Fishing Gone

Written By: Anthony  Catazaro



By Anthony Catazaro


We can all agree uneqivakly , thatMontauk Pointis the fishing capitol on the east coast. I

learned this many years ago when I was young tadpole sucking on a fishing rod instead of a baby

rattle. Fishing onLong Island, as a matter of fact, was very good 60 years ago but has been de-

clining  rapidly since then…probably due to pollution, overfishing  and political indifference.

But like everything else in this world, change affects most everything,  one way or the other.

During the 82 years I have strolled down life’s hi-ways and bi-ways, 20 of them were spent in

Brooklynand the remaining 62 have been spent here onLong Island.

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The only fishing I was exposed to inBrooklynwas on a party boat out ofSheepsheadBay.

Oddly enough, the fish we caught were the boney, voracious, ubiquitous Porgies,  that

seemingly, were hell-bent on committing  suicide. They literally jumped on the hook, one

after the other, making you deliriously  happy to be fishing.  And as I recall at that time,

I remember thinking, “man-o-man…this is like shooting fish in a barrel.” (no pun intended)

Preceding my  discharge, my parents leftBrooklynand moved toMerrick,  Long

Island. With that, I suddenly realized that I was no longer a city slicker but a newly made

“Islander.” .. with no idea how to fish for a striper, bluefish, tuna or shark that are most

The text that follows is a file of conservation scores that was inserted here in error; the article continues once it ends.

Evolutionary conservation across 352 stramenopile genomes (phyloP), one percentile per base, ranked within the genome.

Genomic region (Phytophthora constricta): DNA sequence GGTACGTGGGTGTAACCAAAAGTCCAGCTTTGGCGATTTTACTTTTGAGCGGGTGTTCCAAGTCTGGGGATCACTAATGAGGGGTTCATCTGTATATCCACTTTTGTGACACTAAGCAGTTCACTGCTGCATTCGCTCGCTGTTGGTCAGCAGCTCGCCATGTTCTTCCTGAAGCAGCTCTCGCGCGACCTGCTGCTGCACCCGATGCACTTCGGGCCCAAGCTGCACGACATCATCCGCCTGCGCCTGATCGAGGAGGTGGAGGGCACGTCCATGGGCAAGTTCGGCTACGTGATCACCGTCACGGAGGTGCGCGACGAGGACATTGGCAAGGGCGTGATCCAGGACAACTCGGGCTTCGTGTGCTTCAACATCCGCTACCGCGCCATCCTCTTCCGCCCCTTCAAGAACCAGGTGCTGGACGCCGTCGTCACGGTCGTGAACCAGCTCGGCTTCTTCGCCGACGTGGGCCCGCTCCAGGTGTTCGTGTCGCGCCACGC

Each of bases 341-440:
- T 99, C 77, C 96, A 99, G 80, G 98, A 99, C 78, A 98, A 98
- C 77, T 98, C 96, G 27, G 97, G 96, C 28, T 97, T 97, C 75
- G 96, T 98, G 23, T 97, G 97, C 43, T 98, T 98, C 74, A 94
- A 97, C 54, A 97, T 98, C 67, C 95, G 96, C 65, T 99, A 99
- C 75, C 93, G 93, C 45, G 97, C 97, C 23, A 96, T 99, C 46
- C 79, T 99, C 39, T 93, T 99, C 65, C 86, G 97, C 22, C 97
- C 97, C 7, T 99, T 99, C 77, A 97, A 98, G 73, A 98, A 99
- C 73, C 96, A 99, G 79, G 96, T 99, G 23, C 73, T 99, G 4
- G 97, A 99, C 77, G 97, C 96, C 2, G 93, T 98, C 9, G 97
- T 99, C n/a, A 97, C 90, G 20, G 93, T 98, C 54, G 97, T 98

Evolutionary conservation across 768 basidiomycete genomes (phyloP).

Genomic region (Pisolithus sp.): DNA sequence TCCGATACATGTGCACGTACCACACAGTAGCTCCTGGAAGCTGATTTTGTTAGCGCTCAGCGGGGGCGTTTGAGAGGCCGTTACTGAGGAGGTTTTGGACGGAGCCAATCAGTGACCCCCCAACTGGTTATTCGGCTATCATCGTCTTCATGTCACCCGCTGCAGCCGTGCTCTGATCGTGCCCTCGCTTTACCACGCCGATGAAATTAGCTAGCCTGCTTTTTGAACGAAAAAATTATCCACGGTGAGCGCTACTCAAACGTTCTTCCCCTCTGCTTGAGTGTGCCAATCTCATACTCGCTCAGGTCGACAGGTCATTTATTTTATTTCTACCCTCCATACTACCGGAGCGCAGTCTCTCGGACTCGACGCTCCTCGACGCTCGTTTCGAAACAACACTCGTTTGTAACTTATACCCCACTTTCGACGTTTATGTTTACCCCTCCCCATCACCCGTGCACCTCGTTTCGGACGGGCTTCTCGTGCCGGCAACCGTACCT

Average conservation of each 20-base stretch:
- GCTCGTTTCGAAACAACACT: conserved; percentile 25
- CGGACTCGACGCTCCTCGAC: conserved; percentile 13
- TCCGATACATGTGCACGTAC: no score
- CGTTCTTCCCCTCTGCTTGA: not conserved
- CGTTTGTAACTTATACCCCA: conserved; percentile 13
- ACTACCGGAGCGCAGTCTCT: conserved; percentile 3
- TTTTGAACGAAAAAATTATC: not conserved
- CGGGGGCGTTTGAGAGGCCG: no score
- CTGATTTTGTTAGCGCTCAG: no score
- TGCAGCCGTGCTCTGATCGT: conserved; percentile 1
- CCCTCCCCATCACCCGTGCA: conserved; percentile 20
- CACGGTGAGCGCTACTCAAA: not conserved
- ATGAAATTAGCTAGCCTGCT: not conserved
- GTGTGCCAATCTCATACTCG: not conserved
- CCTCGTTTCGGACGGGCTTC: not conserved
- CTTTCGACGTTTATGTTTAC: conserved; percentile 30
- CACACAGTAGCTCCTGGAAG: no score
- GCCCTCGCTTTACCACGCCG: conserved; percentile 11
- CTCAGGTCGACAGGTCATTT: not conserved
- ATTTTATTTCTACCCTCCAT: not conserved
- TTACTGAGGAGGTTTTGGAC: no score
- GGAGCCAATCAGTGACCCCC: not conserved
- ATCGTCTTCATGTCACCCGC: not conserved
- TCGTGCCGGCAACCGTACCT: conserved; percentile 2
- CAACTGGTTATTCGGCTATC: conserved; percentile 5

popular with local fishermen . What do you do when you want to learn about something?

Right! You go to school and you learn by reading, networking with people who know and

are in the business and doing hands on whenever opportunity knocks. However, before you

get involved with all that you need to equip yourself with the proper tools. So off we go to

Johnny’s tackle shop in Montauk.

I’m not talking tools like hammers and chainsaws, unless you’re going to clobber the fish

with a hammer and filet it with a chainsaw; I’m talking fishing rods, reels, (probably three

different types of both rods and reels) lures, hooks, line or monofilament, sinkers, knives, nets,

bait holders, gaffs, waders and tackle box to hold some of your fishing stuff. And for Pete’s sake,

do not forget to buy a five gallon pail of spackle that you use up on major wall patching jobs; and

after it is empty, scrub it clean and use it for carrying stuff,  bringing home the fish or sitting on

it at the beach. If you want be one of the guys in your fishing fraternity…make sure it’s a


Now that you are fully armed and ready for combat, you need to start learning how to surf cast,

the preferred fishing technique used by many East Enders…second of course to fishing from a

charter or party boat. The school you will attend, are beaches that stretch fromSouthamptonto

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Montauk Point, where you will practice casting until your arms and shoulders ache. When you

finally complete  your lessons, it’s time to graduate to the “mother of all famous fishing spots,”

under the famous Lighthouse, ordered built by President George Washington in 1796, for the

grand sum of $22,300. (Couldn’t buy the light bulb for that amount of money these days)

The first time I fished the Point, I nearly had a heart attack. Let me set the scene for you so you

can appreciate this narrative more fully.

Directly under the Lighthouse there are layers of massive rocks that form landings on which

fishermen can stand upon and cast their lures or live bait into the breaking waters of the

Atlantic ocean; that does a good job of nearly drowning our determined and undaunted “men of

the sea.” Usually, when the bass or blues are running ( and I thought they swam) the rocks are

crammed with casting fools who are buzzing the head and ears of the guy standing just below

them. (A good place to come to have your ears pierced, at no charge)  But that’s not the only

scary part of this story. When someone has a hit from a 20 to 30 pound bass or bluefish,